Big file support is another thing in EditPlus that’s not as it should be. My normal test file has around 612MB, which is normally not a problem to load into my 2GB of RAM. When I tried to load this file, I got a message from EditPlus telling me that there was a file size of 511MB.

Things didn’t get better from there. I cut the file a bit to get it just under the magic limit of 511MB. Loading it failed nevertheless, with EditPlus crashing after using about 1GB of RAM – at this point, the status bar showed a load progress of 46%. I tried freeing even more RAM and the effect was that it took more than 1.2GB before crashing. EditPlus was the first among the editors I have tested so far that didn’t manage to load a large file like this.

EditPlus is easily usable with the keyboard, with the same potential restrictions that the toolbar configurability suffers from. It’s possible to configure keyboard shortcuts for every menu command via the Preferences dialog.

The only function that can pass for an editing helper is the Reformat command. This command will recognize the indentation depth of a paragraph of text and reformat it to break at a specific column. In the process, it kills any more fancy formatting there may be 😦

EditPlus supports all three variants of line feeds and allows to switch them for any open file. It’s also possible to use a so-called converter when loading or saving a file – these are available for UTF-16 (called Unicode, once again), UTF-8, UTF-7 and a variety of code pages. Not quite complete, but nicely implemented. On the other hand, I was unable to load the aforementioned readme file with any of the Korean converters, so that I could have seen the Korean text in it correctly. It’s possible that I’m doing something wrong here, though.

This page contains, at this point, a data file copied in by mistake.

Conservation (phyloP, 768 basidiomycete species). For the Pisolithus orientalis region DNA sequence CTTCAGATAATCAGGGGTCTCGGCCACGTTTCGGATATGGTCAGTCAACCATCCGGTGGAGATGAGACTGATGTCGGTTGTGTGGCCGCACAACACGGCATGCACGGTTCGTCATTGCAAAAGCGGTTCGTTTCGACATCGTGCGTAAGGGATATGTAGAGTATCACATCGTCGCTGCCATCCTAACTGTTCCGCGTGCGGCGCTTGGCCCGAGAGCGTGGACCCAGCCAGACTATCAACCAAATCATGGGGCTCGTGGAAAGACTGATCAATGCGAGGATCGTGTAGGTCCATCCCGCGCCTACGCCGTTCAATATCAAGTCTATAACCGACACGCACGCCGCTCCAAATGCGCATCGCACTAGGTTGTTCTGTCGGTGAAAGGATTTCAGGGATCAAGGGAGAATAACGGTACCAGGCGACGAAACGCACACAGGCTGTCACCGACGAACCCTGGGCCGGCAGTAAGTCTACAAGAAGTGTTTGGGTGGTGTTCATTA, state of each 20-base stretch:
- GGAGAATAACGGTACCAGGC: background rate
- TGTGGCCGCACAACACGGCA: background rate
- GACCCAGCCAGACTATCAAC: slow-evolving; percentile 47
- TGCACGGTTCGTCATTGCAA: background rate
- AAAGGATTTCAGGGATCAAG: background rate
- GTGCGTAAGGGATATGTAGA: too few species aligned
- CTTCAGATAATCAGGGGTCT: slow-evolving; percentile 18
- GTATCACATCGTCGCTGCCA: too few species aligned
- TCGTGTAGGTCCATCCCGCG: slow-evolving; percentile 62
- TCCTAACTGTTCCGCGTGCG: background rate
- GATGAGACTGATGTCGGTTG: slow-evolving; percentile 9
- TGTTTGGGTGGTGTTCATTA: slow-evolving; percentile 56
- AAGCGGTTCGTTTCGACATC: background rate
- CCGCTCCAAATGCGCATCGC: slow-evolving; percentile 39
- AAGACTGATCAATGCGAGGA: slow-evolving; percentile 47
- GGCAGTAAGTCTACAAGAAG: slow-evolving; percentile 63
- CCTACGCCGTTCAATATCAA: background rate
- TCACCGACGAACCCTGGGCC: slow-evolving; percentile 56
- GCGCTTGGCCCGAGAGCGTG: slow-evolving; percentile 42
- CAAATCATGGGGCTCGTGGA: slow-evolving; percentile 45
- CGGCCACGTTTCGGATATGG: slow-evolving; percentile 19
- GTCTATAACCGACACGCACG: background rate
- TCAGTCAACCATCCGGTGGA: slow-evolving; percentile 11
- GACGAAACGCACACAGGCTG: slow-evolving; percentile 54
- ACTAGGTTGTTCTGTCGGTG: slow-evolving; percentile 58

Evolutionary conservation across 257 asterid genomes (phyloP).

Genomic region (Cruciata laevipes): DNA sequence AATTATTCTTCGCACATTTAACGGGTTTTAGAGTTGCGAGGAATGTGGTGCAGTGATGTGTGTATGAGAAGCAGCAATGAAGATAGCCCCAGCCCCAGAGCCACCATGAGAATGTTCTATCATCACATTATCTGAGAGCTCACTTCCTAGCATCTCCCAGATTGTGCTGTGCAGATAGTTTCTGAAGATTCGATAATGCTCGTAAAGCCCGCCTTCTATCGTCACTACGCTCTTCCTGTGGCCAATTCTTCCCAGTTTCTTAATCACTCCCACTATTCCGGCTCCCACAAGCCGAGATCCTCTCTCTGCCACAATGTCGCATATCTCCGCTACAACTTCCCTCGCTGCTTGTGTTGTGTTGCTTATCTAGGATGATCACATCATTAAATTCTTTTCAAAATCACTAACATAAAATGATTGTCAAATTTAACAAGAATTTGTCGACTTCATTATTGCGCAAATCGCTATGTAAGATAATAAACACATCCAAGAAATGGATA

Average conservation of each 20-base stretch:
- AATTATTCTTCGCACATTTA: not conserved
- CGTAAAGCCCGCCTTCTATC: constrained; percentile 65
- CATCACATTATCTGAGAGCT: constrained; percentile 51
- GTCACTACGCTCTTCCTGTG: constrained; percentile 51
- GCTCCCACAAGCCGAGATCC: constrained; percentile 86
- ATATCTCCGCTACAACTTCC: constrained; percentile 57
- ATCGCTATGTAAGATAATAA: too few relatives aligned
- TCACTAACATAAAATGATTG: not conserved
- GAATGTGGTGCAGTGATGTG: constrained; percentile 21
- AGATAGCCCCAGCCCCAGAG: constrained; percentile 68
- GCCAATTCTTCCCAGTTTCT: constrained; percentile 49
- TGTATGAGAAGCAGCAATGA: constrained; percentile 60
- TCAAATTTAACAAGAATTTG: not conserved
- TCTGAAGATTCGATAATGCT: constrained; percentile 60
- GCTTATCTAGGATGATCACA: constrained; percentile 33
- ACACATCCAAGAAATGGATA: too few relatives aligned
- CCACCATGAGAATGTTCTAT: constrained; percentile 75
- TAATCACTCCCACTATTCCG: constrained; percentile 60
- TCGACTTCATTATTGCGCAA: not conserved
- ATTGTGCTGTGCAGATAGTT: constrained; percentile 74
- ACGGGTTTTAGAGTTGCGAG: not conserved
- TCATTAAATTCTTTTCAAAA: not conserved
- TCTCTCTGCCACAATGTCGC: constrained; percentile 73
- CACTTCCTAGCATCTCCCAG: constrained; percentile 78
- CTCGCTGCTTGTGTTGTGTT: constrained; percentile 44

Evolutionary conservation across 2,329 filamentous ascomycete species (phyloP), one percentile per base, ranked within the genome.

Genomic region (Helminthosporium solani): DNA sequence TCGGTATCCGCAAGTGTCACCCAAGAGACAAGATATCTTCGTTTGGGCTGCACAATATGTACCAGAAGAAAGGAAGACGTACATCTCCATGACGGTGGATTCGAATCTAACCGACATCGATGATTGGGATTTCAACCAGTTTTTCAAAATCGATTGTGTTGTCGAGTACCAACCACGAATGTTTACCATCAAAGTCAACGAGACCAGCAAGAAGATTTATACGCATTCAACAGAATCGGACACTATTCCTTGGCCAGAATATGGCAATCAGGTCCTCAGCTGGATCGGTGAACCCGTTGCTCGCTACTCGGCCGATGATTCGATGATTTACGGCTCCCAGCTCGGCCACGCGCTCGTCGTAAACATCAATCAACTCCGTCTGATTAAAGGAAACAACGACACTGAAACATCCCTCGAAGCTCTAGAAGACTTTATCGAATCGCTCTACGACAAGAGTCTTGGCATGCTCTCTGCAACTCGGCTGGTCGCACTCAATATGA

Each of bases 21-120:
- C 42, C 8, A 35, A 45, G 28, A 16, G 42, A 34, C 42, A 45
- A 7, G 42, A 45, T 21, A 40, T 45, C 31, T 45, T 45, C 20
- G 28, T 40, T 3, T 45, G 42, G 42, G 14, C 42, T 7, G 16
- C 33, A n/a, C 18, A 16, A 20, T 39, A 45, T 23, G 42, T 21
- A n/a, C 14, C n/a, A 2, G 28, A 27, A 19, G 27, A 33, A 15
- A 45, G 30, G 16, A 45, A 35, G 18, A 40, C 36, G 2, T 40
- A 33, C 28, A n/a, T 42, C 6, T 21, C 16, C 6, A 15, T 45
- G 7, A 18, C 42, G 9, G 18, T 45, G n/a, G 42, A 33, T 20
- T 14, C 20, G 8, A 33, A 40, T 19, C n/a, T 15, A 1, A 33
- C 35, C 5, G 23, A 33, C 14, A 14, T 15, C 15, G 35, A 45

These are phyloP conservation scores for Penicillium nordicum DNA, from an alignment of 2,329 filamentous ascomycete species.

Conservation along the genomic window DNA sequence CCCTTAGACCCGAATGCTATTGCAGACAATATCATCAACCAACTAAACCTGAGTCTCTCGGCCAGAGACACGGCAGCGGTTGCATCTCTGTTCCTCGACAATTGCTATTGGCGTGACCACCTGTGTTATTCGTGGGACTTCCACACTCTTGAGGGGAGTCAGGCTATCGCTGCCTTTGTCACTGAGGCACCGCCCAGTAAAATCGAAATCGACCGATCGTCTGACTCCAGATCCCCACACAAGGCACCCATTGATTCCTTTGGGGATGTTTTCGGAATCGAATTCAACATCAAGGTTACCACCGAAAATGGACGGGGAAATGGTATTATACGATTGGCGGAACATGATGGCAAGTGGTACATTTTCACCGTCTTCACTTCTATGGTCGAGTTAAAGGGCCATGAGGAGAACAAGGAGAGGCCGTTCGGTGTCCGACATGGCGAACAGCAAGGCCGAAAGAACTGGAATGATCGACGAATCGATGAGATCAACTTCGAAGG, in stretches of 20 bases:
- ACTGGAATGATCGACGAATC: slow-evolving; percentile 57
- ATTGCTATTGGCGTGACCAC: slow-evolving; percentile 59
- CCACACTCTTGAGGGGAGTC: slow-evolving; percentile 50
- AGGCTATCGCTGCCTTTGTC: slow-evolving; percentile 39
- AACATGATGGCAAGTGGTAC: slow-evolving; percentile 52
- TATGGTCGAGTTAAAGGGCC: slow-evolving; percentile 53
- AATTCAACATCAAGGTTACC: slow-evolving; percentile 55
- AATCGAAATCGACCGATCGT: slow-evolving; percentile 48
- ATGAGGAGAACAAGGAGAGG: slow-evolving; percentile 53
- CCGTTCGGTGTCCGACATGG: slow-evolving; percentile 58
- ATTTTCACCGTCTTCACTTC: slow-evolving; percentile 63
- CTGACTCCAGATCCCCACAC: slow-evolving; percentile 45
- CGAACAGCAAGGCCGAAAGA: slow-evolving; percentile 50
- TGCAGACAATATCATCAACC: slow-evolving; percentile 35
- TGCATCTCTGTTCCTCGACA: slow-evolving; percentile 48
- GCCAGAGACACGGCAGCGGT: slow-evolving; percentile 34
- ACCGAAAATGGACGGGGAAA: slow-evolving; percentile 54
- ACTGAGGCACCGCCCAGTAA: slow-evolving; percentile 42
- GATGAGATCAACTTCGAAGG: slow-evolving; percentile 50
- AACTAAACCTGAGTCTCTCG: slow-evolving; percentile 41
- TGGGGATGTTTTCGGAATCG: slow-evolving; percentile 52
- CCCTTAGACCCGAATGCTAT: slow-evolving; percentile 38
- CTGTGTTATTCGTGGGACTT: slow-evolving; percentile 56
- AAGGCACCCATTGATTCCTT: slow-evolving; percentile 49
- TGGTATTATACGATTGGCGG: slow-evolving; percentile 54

EditPlus settings are another peculiar thing. Directly from the application, it’s possible to set the “INI File Directory”. There’s even an extra menu entry for that, as if I was going to do it all the time. Interestingly, the default path is the EditPlus directory underneath Program Files… what if I hadn’t had write permissions there? How about using Documents and Settings{username}Application Data, guys?

The settings themselves seem to be distributed across a few ini files in the configured path and the registry. This is exactly what I meant when I included this point in my requirements list… this is how it should not be done.

System integration

The GUI of EditPlus is moderately modern, but it could definitely benefit from a facelift. The icons look extremely simplistic and some of them are really non-standard (ever seen a green floppy disk icon for the Save button?). In the Preferences dialog there’s a mixture of weirdly formatted option pages (see the top line jumping when scrolling up and down the Categories tree) and some antique Delphi-esque (or is that Borlandish?) buttons. Other dialogs, like Find and Replace, are crowded in the usual way and the buttons are all over the place.